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More than Ever, Authentic Community Engagement in Public Health Matters. Here’s Why

By August 3, 2023April 30th, 2024No Comments

Rising vaping, alcohol abuse, food insecurity, gun violence, mental health disparities, and social isolation. Public health officials are working hard to find and communicate solutions for these pressing topics.  

Because these issues disproportionately affect low-income and minority populations, public health professionals must rethink how they can effectively each these communities and create long-term positive change.  

Increasingly, public health officials have turned to the most-impacted communities. After all, who best to innovate solutions than those closest to the issues?  

What does authentic community engagement look like?  

Authentic community engagement means more than public health entities simply surveying the community for their thoughts or allowing them to host events. It should aim to go past focus groups, or even just grants. The ideal version of these community partnerships should be community leaders and members at a shared table with officials. One way to model this could look like this:   

Graphic credit: Yu, E. (2022). Community engagement. American Public Health Association.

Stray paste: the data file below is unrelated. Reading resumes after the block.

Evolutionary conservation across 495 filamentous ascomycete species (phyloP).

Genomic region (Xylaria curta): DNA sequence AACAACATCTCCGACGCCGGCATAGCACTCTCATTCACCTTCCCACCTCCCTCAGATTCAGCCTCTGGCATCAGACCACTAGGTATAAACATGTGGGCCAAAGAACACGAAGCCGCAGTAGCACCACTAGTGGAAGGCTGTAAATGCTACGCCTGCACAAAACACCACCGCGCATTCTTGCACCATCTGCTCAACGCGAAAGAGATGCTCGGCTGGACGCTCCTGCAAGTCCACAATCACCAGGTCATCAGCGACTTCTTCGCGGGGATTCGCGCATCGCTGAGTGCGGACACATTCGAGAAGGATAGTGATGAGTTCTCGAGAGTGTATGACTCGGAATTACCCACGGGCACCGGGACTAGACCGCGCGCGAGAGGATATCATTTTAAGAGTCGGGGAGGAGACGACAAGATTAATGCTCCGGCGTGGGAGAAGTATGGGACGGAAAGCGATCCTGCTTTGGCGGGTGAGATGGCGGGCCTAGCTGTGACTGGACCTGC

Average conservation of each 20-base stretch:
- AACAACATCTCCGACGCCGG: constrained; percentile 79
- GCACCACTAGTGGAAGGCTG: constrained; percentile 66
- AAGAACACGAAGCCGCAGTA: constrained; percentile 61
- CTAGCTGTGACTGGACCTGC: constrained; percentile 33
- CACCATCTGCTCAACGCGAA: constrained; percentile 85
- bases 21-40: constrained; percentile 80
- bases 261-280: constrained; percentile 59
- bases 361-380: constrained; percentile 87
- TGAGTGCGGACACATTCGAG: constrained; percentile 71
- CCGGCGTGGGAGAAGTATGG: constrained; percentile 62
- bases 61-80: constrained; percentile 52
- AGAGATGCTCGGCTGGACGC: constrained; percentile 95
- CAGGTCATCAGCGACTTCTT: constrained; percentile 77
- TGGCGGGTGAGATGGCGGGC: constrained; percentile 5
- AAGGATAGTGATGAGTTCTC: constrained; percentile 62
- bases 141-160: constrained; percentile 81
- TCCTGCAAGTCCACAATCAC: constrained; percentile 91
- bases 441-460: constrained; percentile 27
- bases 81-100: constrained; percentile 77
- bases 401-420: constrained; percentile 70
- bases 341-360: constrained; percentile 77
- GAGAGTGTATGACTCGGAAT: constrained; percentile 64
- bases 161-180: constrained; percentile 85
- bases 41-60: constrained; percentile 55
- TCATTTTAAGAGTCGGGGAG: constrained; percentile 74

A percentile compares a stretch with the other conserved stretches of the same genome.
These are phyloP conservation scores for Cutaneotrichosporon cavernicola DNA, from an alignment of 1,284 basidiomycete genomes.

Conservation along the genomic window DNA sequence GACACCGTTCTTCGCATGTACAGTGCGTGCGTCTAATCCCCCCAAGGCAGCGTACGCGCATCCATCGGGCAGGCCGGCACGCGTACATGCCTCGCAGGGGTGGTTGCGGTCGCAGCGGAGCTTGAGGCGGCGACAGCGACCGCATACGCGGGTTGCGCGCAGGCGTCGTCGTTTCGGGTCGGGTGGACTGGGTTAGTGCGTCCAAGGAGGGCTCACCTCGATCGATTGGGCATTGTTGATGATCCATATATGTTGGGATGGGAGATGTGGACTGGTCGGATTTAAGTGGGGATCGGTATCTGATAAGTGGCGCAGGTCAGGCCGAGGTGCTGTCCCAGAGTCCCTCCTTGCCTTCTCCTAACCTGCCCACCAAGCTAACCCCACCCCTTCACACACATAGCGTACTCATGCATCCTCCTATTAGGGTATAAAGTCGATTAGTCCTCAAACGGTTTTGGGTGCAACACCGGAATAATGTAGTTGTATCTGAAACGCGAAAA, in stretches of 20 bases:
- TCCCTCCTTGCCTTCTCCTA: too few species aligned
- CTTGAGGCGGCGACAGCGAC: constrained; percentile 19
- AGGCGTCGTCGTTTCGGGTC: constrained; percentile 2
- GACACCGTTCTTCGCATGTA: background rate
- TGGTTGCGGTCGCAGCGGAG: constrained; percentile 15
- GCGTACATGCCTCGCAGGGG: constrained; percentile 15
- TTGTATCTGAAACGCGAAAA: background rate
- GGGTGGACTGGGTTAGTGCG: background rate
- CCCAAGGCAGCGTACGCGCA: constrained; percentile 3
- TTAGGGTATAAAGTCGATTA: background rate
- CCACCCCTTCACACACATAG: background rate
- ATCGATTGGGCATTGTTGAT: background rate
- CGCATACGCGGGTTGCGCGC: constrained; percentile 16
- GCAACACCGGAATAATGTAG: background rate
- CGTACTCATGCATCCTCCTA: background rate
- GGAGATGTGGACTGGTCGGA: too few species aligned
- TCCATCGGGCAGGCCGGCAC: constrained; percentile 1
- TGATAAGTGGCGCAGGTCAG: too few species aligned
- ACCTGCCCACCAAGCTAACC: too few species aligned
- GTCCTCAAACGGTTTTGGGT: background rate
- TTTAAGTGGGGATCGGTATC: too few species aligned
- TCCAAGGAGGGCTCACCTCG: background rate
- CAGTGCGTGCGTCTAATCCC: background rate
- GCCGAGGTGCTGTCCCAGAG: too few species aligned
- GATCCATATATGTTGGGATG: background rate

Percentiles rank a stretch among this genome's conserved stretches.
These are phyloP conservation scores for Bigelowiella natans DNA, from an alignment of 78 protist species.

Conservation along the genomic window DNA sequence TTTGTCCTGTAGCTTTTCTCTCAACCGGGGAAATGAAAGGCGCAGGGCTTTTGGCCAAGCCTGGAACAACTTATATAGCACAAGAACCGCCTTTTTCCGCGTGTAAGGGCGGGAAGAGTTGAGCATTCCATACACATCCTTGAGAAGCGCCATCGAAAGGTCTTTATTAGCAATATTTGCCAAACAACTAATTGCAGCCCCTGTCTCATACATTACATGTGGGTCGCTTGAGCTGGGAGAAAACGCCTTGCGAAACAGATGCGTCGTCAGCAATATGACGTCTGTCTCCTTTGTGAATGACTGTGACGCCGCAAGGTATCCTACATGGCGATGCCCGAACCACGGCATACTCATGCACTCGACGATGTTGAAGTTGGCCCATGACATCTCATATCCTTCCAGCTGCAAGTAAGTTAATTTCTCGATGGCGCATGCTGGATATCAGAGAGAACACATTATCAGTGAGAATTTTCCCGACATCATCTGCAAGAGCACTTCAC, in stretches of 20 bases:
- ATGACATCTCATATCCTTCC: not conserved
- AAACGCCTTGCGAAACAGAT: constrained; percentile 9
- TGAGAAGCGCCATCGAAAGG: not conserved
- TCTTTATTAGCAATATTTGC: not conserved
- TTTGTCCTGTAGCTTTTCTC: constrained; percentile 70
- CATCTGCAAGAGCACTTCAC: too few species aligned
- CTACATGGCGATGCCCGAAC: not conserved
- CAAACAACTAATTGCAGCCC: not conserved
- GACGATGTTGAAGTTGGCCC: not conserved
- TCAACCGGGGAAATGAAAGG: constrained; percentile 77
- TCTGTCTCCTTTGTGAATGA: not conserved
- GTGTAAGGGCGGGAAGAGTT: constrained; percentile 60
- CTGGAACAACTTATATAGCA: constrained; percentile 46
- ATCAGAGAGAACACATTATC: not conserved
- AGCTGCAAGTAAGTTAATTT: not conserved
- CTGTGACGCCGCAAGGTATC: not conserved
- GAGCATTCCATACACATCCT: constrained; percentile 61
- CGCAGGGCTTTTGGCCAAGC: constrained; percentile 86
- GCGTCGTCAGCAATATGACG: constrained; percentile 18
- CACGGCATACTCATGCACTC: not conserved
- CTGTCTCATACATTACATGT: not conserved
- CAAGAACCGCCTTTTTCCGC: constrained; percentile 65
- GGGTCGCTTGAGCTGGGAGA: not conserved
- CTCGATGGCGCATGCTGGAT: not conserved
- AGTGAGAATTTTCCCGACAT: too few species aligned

For change to be sustained, communities’ values and behaviors must align with the solutions. Ensuring these align also ensures that a mutual investment is established to continue the work beyond any official public health partnership.  

It’s also important to align with communities on what is reasonable in terms of time, resources, and interest. Asking a community with limited leadership, volunteerism, or resources to take on a more prominent place in your partnership than they can reasonably sustain would not be aligned with the work.  

Balance of Power 

Successful community engagement should also balance power between communities and public health officials, with the ideal moving in the direction of community members. It’s not making room for communities at the table; it’s allowing them to create their own space.  


The goal here is moving beyond community participation to community integration — from working for the community to working with communities as equal strategic partners.  

Ultimately this can be boiled down to the following quote. 

“What matters to community members matters the most.”  

Yu, E. (2022). Community engagement. American Public Health Association. 

Recently, we engaged with a youth LGBTQIA+ organization in a partnership that aimed to move beyond promotion or grant work. 

After digging into their social media and program work, we came up with specific ideas of what we thought might make sense for our campaign. But after meeting with them and listening to their priorities, our ideas seemed out of touch – because they were.  

These are the leaders, the folks doing the work, day in and day out, working firsthand with LGBTQIA+ youth.  

How can we engage with communities in our work?  

So how do we do it? The specifics around how to engage depend greatly on the work to be done, the community, and the resources available to do it. However, there are a few things to keep in mind while doing the work:  

  • Reduce barriers to participation.  
  • Ensure strategies are aligned.